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Wawona’s Yesterdays (1961) by Shirley Sargent


WILDLIFE

Today’s Wawona campers probably will see deer and squirrels, maybe a porcupine, raccoon, fox, wildcat, bear, coyote, or beaver and, rarely, a mountain lion.

Frequently beavers have been observed building dams in the small creek that cuts through the golf course only yards distant from the present highway.

The Wawona area was a private “island” in Yosemite until 1932, and as such was good hunting grounds for Indians and white men. Jay C. Bruce, son of a Wawona settler and State Lion Hunter for 28 years, estimates that he shot 40 mountain lions, 40 wildcats and 11 black bears around Wawona between 1915 and 1932. 39

Two grizzly bears were killed near Wawona in the late 1800’s. One skin, roughly eight by five, hung in Hill’s Studio from 1887 until 1918 when the Museum of Vertebrate Zoology at the University of California purchased it. 44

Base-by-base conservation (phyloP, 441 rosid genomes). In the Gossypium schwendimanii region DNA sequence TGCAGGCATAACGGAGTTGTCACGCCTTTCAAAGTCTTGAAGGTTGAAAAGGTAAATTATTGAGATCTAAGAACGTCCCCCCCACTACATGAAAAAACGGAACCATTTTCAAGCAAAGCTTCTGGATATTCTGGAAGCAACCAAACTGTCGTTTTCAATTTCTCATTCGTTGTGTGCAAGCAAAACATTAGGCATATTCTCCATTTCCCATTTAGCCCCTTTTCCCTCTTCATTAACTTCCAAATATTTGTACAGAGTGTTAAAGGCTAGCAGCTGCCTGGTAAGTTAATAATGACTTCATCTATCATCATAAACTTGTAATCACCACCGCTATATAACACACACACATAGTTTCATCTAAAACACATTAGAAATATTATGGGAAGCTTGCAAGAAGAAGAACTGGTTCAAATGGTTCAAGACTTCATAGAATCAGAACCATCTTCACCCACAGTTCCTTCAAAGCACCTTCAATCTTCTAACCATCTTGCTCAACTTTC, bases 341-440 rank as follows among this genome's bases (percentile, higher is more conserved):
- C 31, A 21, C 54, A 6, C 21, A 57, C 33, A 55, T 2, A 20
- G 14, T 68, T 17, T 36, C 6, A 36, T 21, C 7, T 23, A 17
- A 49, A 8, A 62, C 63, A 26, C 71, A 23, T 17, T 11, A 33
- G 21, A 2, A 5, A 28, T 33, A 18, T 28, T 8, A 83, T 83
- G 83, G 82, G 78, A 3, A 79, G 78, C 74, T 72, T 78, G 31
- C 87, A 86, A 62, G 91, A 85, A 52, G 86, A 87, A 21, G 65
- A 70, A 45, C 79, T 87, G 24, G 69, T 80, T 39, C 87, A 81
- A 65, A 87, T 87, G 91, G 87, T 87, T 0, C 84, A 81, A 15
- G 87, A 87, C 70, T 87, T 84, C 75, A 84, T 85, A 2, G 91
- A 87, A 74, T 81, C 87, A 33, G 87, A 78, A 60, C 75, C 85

Now, it is kept in a refrigerated room for “long time preservation.” 45

Many men visiting Yosemite are interested, almost obsessively, in one thing—fishing! John L. Murphy, early-day guide, was the first to anticipate this popular, recreational demand by stocking Tenaya Lake in 1878. 31

In 1895, the Washburns established fish hatchery 3 at Wawona where a Big Creek empties into the South Fork of the Merced. It was operated by the State and, each spring for ten years, Army troopers distributed thousands of trout in the streams, rivers and lakes of Yosemite National Park.

The hatchery was torn down in 1933 by the CCC 46 after it had been succeeded by a larger one in Yosemite Valley which in turn was superseded in 1957 by the fish hatcheries at Moccasin Creek and the San Joaquin. 47

Today’s fishermen owe thanks to these State Hatcheries that plant over a million fingerlings a year in Yosemite, and to the tireless troopers who first distributed the breeding stock which has had much to do with the present fish population in the Yosemite back country.


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